If you are looking at consciousness, you can do a lot worse than starting with the 3Ws: "Who is conscious?", "When are you conscious?" and "Where is consciousness?". If you go up to 5Ws you might add: "Why are you conscious?", and "What is consciousness?".
Starting with the "Who", this implies a person, an individual (we're ignoring animal consciousness). You might also note that 'you' appears in a couple of the questions, which implies a self, and possibly a personal identity. Without going into the whole philosophy of identity area, consciousness might be guessed to do something like distinguish 'self' from 'other'.
Continuing with "When", you are not conscious all the time. People sleep, or are unconscious for other reasons. If you are conscious before birth, or after death, most people do not have any memories, any continuity of experience, which would allow them to know this. This might imply that consciousness is conditional, and, might have some connection to memory.
On "Where", consciousness is usually associated with the brain, or at least the body. It would appear to be something experienced via our senses. Loss of consciousness seems to be most obviously associated with damage to the brain, or other vital organs. Or, lack of things needed for life, in particular air and not too warm or too cold surroundings.
Looking at "Why" the implication is that consciousness is either useful in some way, or possibly part of something else that is useful. You could look for causes, or claim that it is "god given", or is the reason humans survived and evolved the way they did. On "What" you are probably starting to look at the characteristics of consciousness, asking scientific questions, such as how much of it do we share with animals.
Your identity seems to be something which develops throughout your life. While still, somehow, seeming to be a single 'thing'. We, and lots of social institutions, assume a continuity. You might think about a baby, learning about the difference between 'self' and 'other', which bits of the world they can directly affect, and which not. Or, an adult striving to change themselves, to fit with some ideal or some other.
Dreams seem to be a form of consciousness, where we are more or less in control of what is going on (lucid dreaming) and how we respond to that. Some experience other states, or 'flavours', of consciousness, when very tired, or in exceptional 'peak experiences', even without considering the effects of mind-altering drugs.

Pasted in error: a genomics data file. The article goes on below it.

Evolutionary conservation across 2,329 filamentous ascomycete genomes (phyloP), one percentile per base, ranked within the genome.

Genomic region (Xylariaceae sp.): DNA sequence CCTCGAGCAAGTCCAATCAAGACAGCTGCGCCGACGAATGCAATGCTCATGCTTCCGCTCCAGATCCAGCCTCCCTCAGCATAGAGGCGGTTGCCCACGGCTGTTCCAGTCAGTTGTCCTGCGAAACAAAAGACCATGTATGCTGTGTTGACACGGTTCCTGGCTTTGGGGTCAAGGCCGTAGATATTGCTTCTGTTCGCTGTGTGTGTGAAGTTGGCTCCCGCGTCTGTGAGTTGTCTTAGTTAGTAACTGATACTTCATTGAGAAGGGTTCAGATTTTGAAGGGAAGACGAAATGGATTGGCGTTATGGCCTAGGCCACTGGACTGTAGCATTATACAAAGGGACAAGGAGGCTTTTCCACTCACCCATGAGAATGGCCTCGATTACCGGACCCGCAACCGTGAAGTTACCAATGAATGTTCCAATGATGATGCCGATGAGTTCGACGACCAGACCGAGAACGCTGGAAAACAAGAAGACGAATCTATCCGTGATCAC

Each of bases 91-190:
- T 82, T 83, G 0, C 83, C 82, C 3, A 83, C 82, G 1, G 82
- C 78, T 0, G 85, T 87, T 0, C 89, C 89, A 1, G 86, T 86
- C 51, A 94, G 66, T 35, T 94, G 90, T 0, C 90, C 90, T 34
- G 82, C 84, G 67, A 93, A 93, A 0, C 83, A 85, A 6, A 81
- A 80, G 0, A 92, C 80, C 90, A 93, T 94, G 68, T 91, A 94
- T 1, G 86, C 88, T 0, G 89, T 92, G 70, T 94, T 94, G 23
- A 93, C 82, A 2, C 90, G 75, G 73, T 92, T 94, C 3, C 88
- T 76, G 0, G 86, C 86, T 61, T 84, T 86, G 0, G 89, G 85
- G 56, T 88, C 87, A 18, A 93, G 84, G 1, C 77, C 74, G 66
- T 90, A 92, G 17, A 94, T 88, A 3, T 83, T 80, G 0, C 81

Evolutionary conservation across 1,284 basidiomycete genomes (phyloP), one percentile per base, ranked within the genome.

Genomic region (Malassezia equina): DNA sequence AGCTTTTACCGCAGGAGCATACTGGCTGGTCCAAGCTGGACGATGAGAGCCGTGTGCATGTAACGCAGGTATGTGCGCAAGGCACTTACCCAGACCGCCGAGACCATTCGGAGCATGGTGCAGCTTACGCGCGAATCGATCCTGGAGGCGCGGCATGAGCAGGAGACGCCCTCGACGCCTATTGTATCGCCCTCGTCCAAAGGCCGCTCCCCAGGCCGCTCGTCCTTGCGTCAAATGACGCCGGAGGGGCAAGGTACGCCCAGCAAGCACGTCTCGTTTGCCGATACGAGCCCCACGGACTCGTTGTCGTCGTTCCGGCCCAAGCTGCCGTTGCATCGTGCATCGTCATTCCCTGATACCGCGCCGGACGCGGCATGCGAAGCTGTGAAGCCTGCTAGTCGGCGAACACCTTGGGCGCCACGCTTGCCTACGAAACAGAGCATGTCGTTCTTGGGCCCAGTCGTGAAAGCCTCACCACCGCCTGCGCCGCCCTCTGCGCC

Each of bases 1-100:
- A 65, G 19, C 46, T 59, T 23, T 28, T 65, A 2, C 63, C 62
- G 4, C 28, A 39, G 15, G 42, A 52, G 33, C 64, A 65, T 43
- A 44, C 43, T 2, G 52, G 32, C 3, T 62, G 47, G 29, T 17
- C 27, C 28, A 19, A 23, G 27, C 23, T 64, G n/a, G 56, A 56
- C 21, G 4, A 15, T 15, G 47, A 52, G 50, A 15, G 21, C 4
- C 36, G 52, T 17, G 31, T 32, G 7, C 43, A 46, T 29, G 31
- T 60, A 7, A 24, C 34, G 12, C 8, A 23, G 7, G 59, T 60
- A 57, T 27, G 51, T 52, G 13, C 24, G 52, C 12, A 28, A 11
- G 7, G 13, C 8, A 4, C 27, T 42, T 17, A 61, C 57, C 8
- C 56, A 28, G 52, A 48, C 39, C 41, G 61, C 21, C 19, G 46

A lot of people experience consciousness as maybe an inch or two (five centimetres?) behind the eyes. But, if you think about it, consciousness seems to be associated with attention, and perception. Some recent, simple, experiments can get many people to move where they perceive their consciousness to be a short distance outside their body. And, this ignores many reports of out-of-body or near-death experiences. You can focus your consciousness down to a fine point, maybe while doing some physical task, or reading a book, listening to the radio, being with some interesting person, and only later 'come back to yourself'.
You might ask what purpose does consciousness serve for you. If you are not conscious you don't tend to be doing much, physically, more just going on existing. Consciousness seems to allow you to direct your efforts, focus your attention, on various things of interest or use to you, so you can act or interact.
When you learn something new, or encounter a new situation, such as learning to drive, or a new social circumstance, you may be acutely conscious of everything around, as you search to work out what is important, how you will need to act. Some people find this gives them a sort of 'high', so they search out new things, new experiences, like extreme sports. Others may prefer the familiar, in everything except their particular areas of interest, such as crosswords, detective stories, celebrity fandom, or football matches.
Many philosophers and scientists have struggled with trying to figure-out consciousness. They have searched for what characterises being conscious, the high points, and low points. There is the quite difficult problem of studying something which everyone seems to experience, but doesn't seem to exist, in any obvious physical way.
Consciousness seems to have something to do with perception, the source from which it works, and memory, previous experience, ways learned of doing things. There seems to be a structuring of the world of perceptions, a recognition of what has been learned to be important, useful. We often only become conscious of things that we haven't been able to deal with automatically, in an unconscious way. Things like anxiety may make us conscious of otherwise trivial things, and we may reach states of harmony with the world, where everything seems to flow smoothly, almost effortlessly.
Phenomenology is one 'modern' philosophical attempt to study the structures of consciousness. Neuropsychology is a scientific attempt to work from the structures of the brain towards an understanding of some mental phenomena. Some studies of perception suggest that we modify and construct a lot of what we perceive, and even recall, on the basis of our expectations. Some of the approaches in the newer varieties of existentialism, such as Colin Wilson's phenomenology existentialism, claim to say important things about the nature of consciousness.
5Ws on Wikipedia
Personal Identity on Wikipedia
Altered State of Consciousness on Wikipedia
Attention on Wikipedia
Maslow's Hierarchy of Needs on Wikipedia
Consciousness on Wikipedia
Phenomenology on Wikipedia
Colin Wilson on Wikipedia
'Philosophy' on Stanford site
(c) ROMsys Ltd, May 2011, permission given to use for non-profit making purposes
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